If I lived in…
- Thailand–I would be in prison.
- China—I would lose all of my Snapchat streaks.
- Germany—I would have failed 8th grade.
- Namibia—I probably wouldn’t be alive.
My parents are firm believers in experiential learning, which is why I spent five months during 8th grade world-schooling on a cheap laptop wherever I could find WIFI. This was not a five-month vacation in fancy, all-inclusive resorts. It was authentic travel featuring public transportation, hostels, and street food. I can’t recall any of the online lessons I learned through “Rosewood Academy,” my homeschool cover, but my real-world education will never be forgotten.
In our country–where so many people are divided over racial and socioeconomic issues–we often overlook the privileges that all Americans possess. If you’ve never traveled beyond the borders of our country, or your travel has been limited to resort destinations, then it can be easy to focus on what is wrong with our nation. However, even with our issues, the United States is still far better than just about anywhere else.
EXAMPLES OF OUR AMERICAN PRIVILEGES
Freedom of Speech
Thailand and China gave me a new appreciation for freedom of speech. In China, we couldn’t get on Facebook, Snapchat, or even our personal blog because the government blocks these forms of social media.
In Thailand, insulting the king can land you a spot on the next episode of Locked Up Abroad. Coming from a country where bashing the president (no matter who is in office) is a national pastime, I had never really understood the magnitude of freedom of speech.
Freedom of Religion
In Muslim countries such as Malaysia and Indonesia, my parents required my sister and me to wear long pants and modest tops, despite the vicious heat, due to religious norms. American fashion, while popular back home, is not always welcomed abroad.
I was fortunate that through homeschooling, I was able to continue my 8th grade education while exploring the world. However, many countries, like Germany, do not allow homeschooling. Americans so often see European countries as having all of the freedoms that we do, but that is not always the case.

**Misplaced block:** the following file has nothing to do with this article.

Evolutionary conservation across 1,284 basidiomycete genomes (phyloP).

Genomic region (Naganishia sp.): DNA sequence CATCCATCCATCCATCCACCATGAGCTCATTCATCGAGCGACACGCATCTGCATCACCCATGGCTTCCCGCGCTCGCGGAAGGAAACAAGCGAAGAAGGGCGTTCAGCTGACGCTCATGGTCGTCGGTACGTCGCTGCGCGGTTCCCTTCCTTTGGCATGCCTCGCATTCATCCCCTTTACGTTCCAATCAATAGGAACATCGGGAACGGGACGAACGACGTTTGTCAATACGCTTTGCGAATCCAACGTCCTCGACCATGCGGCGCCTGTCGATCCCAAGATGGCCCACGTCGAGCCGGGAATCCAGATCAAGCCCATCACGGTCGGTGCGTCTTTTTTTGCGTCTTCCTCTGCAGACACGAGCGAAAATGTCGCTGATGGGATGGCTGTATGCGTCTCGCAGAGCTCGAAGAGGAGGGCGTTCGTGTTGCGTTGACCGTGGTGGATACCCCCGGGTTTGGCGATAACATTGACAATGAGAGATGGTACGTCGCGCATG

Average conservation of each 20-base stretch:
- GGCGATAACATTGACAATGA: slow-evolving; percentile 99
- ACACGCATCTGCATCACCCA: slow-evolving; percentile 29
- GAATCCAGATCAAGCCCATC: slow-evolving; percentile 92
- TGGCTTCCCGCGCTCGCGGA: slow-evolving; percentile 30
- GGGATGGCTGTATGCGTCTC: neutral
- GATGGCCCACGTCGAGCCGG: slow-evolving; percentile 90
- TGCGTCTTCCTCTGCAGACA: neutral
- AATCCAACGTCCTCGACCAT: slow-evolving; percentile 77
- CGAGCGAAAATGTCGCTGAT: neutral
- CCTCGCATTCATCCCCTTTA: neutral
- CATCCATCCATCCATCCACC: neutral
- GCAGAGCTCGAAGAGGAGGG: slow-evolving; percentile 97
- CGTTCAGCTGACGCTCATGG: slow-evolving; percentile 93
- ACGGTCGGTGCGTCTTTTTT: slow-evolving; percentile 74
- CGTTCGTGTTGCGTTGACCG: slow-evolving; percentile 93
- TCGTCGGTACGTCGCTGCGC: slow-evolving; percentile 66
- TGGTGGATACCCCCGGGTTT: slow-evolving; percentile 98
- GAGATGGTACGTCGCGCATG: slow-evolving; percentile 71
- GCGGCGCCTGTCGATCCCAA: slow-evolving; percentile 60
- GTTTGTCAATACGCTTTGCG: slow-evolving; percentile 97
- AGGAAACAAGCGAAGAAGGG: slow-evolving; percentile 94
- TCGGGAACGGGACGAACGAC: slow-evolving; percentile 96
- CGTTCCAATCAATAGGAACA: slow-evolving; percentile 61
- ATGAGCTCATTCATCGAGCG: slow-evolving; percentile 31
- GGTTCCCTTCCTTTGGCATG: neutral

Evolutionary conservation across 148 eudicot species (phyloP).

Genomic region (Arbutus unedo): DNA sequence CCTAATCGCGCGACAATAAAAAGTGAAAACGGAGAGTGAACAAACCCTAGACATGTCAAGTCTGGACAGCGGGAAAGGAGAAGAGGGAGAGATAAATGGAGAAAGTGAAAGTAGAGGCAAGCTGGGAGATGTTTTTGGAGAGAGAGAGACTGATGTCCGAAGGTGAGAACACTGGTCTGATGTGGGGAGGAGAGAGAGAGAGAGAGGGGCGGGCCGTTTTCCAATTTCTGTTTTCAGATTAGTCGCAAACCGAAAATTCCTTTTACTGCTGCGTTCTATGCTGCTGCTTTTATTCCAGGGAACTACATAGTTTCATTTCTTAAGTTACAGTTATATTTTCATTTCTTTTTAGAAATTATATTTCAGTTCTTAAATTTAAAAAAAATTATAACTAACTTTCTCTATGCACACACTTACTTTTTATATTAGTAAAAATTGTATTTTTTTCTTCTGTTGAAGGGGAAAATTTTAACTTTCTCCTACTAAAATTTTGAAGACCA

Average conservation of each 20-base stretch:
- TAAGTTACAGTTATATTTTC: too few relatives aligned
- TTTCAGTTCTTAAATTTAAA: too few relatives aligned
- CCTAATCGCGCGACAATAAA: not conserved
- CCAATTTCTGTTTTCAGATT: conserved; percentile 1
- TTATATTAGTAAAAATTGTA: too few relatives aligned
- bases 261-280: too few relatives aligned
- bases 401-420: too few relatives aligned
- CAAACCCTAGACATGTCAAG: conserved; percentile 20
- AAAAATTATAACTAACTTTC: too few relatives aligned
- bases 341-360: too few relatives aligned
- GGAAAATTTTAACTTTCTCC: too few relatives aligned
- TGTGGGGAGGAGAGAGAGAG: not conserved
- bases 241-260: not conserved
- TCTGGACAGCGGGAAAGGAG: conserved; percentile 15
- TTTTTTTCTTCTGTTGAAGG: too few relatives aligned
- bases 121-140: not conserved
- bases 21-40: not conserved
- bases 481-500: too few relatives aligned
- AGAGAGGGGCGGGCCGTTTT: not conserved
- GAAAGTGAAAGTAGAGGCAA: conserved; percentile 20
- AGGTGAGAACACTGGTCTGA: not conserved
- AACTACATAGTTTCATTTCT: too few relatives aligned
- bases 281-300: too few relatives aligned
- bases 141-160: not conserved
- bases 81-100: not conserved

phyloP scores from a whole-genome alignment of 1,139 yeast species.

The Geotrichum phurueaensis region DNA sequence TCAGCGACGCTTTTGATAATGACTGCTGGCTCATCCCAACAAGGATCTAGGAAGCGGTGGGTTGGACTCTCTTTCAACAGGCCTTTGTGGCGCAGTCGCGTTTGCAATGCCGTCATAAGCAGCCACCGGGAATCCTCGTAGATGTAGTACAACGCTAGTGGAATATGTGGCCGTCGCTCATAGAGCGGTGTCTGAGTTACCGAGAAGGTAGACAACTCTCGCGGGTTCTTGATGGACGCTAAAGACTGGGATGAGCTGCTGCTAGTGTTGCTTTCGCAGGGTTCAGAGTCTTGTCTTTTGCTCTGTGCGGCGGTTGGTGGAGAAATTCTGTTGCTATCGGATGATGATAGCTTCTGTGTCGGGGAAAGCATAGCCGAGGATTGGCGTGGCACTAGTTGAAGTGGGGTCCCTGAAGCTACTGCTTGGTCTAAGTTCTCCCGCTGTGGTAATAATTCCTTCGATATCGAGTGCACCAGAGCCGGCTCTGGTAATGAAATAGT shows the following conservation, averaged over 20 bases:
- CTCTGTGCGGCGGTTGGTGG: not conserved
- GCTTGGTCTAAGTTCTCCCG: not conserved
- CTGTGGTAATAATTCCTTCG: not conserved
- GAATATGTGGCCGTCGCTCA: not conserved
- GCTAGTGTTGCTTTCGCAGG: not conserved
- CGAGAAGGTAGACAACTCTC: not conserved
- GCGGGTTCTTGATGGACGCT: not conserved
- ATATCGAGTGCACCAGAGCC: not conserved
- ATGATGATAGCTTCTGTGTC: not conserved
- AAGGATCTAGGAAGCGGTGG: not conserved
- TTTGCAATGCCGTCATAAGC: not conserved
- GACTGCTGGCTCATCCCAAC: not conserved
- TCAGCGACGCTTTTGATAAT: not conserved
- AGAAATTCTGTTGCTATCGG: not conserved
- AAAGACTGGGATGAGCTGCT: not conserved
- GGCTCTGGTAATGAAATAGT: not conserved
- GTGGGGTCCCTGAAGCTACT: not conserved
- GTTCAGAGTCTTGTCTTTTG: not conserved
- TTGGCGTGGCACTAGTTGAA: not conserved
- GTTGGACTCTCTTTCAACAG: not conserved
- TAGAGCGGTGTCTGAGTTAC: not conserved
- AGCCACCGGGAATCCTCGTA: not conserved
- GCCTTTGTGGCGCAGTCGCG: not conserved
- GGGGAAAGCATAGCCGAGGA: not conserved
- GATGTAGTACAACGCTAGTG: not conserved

Furthermore, many countries around the world do not provide free education for its children. If the parents cannot afford to pay the school fees, the children don’t attend school. These children have no way to break the cycle of poverty in which they are trapped.
While road-tripping through Namibia, my sister came down with a scary ailment that resembled meningitis. After a tense, glitchy phone consultation with a U.S. doctor, we were given the prognosis that if she weren’t dead in twelve hours, she would probably be fine. All we could do was wait in the middle of the desert, hours from the nearest doctor, and pray we didn’t have an empty seat on the flight home.
Also, as an infertility treatment baby, I am especially thankful to live in a country with advanced healthcare. Without it, I wouldn’t be here.
What I’ve Learned
Every country I have traveled to has both educated me and strengthened my love for the U.S.A. more than my AP Government textbook ever could. After six continents and 30 countries, I have become an expert at packing for every climate imaginable in a carry-on suitcase. I have learned how to sleep sitting up for sixteen hours straight. I have learned to hope for the best and brace for the worst, because sometimes you can’t predict being deported from China.
But most importantly, I have learned why living in the United States is the greatest privilege.
There are some things—like freedom of speech, freedom of religion, public education, and advanced healthcare—that you cannot appreciate until you see firsthand what life is like without them. And there’s nothing like visiting the Hoa Lo prison in Hanoi, Vietnam (AKA the “Hanoi Hilton”) where many American heroes spent years as POWs to understand the debt of gratitude and respect that all Americans owe our servicemen and women for the freedoms we enjoy.
In Honor and Memory of our Servicemen and Women
This post is dedicated in Honor of my grandfather, Hollis Russell Flanagan, Jr., who served in the U.S. Air Force; in Memory of my great-grandfather, Hollis Russell Flanagan, Sr., a U.S. Marine who fought in the Battle for Iwo Jima in WWII; in Memory of my grandfather Walter Whorton McIntyre, Jr. who served in the Alabama Army National Guard’s 31st Infantry “Dixie” Division; and in Honor or Memory of all who have served or are serving our great nation.
So, who do you want to thank? Please share and let them know how much you appreciate their service!